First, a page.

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derations, however, the Court al- latter has constantly eluded this, loted the sum of 200l. per annum, and on the 4th of October last, in addition to the sum of 2001. entered a claim of nullity of marper annum pin-money.
riage, thus to obtain the pretext
of demanding a maintenance from The Princess of Aremberg. her husband. Paris, Tribunal of the First Resort. M. Bonnet, Counsel for the -Department of the Seine, Janu- Prince, opposed the claim on the ary 10.--To-day was heard a ground, that the conjugal tie still claim for maintenance by the subsisted ; and the attempt made Princess of Aremberg, against her by the Princess to dissolve it, hall, husband, while at the same time as yet, no result before the tribushe is prosecuting the nullity of nals, because the whole of her their marriage before the Tribu- dowry was absorted in the un
The circumstances were productive purchase which her these:
husband had been compelled to On the 1st February 1893, the make; and because, besides, the Prince of Aremberg contracted respective situation of the two marriage with Mademoiselle Ste- parties was now altered. At the phanie Tascher, niece of Na- period when the claimant had the poleon's first wife. In the con- title of Sovereign Princess, and tract of marriage, Napoleon set- figured at a superb court, she tled a dowry of one million for had annually 240,000 francs at the benefit of the future wife, un- her disposal ; but now that she der condition that this sum should had entered the ordinary class of be employed in the purchase of a society, the 36,000 francs of pinhotel, which should not be held money which she claimed was out in common, but be always the of proportion with her rank in personal property of the Princess life, as well as with the present of Aremberg. On the formally fortune of her husband. The expressed wish of the Princess, Princess of Aiemberg had in her I owever, who would have a pa- possession moveables of great valace and not an ordinary hotel, lue, plate, diamonds, and a con1,096,000 francs was vested in siderable kitchen furniture (batthe purchase, repairs, and furnish- terie de cuisine). Her husband ing of the fine hotel of Boạillon. consents to leave her, as judicial The portion of this hotel let at guardian, part of the kitchen furpresent produces only 10,000 niture found in the cellars, and francs, being scarcely enough to which is therefore useless to the keep it in repair, and pay the or- Princess ; 2. Her state carriage, dinary and extraordinary taxes. of which she can make use ;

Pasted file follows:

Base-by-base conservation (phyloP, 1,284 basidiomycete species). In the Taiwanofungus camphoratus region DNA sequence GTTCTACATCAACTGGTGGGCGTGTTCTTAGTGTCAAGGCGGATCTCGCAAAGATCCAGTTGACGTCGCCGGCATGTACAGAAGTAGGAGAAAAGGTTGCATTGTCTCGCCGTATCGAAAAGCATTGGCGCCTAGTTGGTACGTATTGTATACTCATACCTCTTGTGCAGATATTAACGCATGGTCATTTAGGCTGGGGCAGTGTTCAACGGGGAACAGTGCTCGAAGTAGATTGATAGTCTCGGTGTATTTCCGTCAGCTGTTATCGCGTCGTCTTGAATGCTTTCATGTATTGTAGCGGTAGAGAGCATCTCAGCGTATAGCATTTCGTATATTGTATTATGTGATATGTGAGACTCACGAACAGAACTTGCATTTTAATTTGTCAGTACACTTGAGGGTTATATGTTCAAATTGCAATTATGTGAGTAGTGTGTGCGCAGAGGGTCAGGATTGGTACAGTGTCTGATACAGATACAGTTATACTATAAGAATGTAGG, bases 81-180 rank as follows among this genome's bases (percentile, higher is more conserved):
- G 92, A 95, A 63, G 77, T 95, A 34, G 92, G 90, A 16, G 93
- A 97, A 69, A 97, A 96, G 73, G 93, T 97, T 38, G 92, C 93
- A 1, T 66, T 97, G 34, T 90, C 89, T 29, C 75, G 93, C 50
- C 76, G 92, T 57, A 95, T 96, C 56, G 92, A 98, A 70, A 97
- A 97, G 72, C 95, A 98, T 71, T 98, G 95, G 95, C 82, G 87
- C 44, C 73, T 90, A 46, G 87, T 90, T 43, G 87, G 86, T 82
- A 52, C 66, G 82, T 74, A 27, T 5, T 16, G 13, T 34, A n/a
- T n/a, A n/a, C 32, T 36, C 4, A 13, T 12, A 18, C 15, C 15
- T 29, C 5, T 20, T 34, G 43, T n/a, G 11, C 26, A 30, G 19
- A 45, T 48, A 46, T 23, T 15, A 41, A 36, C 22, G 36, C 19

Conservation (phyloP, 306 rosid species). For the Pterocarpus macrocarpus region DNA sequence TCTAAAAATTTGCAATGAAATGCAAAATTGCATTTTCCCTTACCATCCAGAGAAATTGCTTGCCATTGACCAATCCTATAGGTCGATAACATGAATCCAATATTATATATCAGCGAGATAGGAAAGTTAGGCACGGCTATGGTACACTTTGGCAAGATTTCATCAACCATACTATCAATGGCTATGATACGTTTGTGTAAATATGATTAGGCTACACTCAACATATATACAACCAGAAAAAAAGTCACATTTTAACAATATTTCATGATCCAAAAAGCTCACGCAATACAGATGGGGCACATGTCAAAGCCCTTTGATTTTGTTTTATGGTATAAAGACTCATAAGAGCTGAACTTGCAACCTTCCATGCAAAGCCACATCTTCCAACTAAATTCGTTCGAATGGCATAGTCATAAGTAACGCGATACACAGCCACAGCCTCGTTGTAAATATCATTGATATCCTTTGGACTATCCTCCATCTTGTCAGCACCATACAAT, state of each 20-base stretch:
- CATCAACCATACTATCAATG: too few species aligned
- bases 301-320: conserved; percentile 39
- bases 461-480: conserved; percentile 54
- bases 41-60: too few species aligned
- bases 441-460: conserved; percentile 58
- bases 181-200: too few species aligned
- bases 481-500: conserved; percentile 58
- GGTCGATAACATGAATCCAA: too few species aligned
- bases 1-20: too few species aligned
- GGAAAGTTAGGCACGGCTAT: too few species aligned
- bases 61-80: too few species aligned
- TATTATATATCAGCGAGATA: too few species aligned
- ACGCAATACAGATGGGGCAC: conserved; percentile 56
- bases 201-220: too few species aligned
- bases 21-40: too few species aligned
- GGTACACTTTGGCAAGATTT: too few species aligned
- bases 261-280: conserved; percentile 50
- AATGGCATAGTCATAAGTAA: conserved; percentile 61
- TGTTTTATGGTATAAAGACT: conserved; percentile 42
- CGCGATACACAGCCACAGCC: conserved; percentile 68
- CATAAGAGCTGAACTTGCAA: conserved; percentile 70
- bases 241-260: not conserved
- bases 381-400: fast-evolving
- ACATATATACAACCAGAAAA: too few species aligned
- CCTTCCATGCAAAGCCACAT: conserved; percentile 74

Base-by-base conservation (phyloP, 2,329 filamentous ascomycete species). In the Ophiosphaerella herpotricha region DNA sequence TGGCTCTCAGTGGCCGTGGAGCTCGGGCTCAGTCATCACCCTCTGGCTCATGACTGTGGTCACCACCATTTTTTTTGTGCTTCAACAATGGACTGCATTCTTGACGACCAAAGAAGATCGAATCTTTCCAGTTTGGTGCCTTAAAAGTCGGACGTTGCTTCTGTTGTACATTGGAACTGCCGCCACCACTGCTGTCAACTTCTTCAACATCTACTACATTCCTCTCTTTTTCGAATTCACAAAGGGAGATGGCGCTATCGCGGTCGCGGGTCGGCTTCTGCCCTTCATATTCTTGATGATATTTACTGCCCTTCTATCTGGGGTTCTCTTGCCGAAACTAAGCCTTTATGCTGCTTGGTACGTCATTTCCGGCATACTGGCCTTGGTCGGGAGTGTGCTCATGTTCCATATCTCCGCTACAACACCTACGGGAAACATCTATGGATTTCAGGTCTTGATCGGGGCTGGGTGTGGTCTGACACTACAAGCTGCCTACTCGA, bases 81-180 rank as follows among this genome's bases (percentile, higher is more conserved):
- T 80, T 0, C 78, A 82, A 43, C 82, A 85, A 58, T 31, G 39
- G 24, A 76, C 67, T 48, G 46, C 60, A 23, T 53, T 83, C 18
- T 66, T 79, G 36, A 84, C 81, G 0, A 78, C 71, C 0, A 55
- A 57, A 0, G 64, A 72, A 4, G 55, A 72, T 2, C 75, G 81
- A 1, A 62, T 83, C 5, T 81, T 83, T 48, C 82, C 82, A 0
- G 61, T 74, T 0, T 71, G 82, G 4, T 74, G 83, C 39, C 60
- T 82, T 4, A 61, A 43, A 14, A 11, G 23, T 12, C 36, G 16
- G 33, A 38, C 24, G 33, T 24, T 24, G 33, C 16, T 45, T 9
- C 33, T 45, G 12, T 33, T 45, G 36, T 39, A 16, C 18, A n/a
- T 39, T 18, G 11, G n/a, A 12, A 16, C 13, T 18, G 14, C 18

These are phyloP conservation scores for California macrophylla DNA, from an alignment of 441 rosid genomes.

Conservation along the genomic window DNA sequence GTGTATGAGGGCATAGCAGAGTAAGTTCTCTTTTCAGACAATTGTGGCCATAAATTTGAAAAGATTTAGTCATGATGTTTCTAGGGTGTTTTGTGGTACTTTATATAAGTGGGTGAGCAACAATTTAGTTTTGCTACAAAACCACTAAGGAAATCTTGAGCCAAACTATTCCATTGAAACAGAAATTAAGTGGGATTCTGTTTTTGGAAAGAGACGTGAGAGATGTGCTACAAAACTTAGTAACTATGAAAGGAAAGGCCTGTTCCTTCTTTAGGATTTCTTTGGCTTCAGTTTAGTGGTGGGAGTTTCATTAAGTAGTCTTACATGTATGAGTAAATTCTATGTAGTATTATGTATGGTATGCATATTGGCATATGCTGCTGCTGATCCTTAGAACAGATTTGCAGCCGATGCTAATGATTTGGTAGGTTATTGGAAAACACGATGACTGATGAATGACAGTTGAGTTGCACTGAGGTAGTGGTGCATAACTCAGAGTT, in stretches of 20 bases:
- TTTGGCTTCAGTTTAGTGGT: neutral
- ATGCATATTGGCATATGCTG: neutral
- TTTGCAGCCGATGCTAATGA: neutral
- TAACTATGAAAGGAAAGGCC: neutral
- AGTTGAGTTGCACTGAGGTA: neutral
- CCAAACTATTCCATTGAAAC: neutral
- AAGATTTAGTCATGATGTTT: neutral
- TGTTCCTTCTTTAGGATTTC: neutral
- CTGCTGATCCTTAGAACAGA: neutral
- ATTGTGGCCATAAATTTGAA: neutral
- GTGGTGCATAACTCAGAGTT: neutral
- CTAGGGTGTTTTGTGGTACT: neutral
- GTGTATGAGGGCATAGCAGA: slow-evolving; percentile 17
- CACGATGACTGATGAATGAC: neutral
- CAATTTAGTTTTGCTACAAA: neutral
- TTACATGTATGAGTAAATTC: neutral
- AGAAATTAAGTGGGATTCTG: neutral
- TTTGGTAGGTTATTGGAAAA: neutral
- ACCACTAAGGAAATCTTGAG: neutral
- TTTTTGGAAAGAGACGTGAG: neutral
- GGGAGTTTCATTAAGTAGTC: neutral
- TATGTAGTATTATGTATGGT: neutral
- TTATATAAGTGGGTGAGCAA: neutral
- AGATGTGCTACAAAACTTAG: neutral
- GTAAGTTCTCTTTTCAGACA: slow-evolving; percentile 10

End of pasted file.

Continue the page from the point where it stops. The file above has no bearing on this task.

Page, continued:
For several months past, the 3. The diamonds, estimated at Prince of Aremberg has in vain 231,000 francs, with the excepemployed persuasion in the first tion of such as the Courts may instance, and then the means pre- deem necessary for her use. scribed by law, to compel his wife M. Tripier contended, in reply, to live with him, not in his states, that even the total loss of the but in the conjugal domicile; the dowry could not exempt the huş
band from the obligation result- was merely entitled to an aliment ing from the mere fact of his mar- proportioned to the state of reriage : That the change of things treat in which a woman solicithad not affected his estates, but ing nullity of marriage should be merely stripped him of the title of placed ; and or lered the Princess Sovereign Prince, and the hono- to give up the moveables claimed rary rights thereto attached. That by her husband. the Princess was, in fact, his creditor to the amount of the dowry of one million, and not proprietrix of the hotel which her hus. Court of King's Bench, Wednesband thought proper to purchase; day, June 5.- Mary Gibberson v. that the interest on that dowry E. L. Charlton, Esq.--The plainwas due ; that the sentence which tiff is a widow, residing in Queenshould pronounce nullity of mar- street, Brompton; the defendant riage would grant that interest is a person of property. The acac ruing from the date of the tion was to recover damages for claim; and that thus it was pro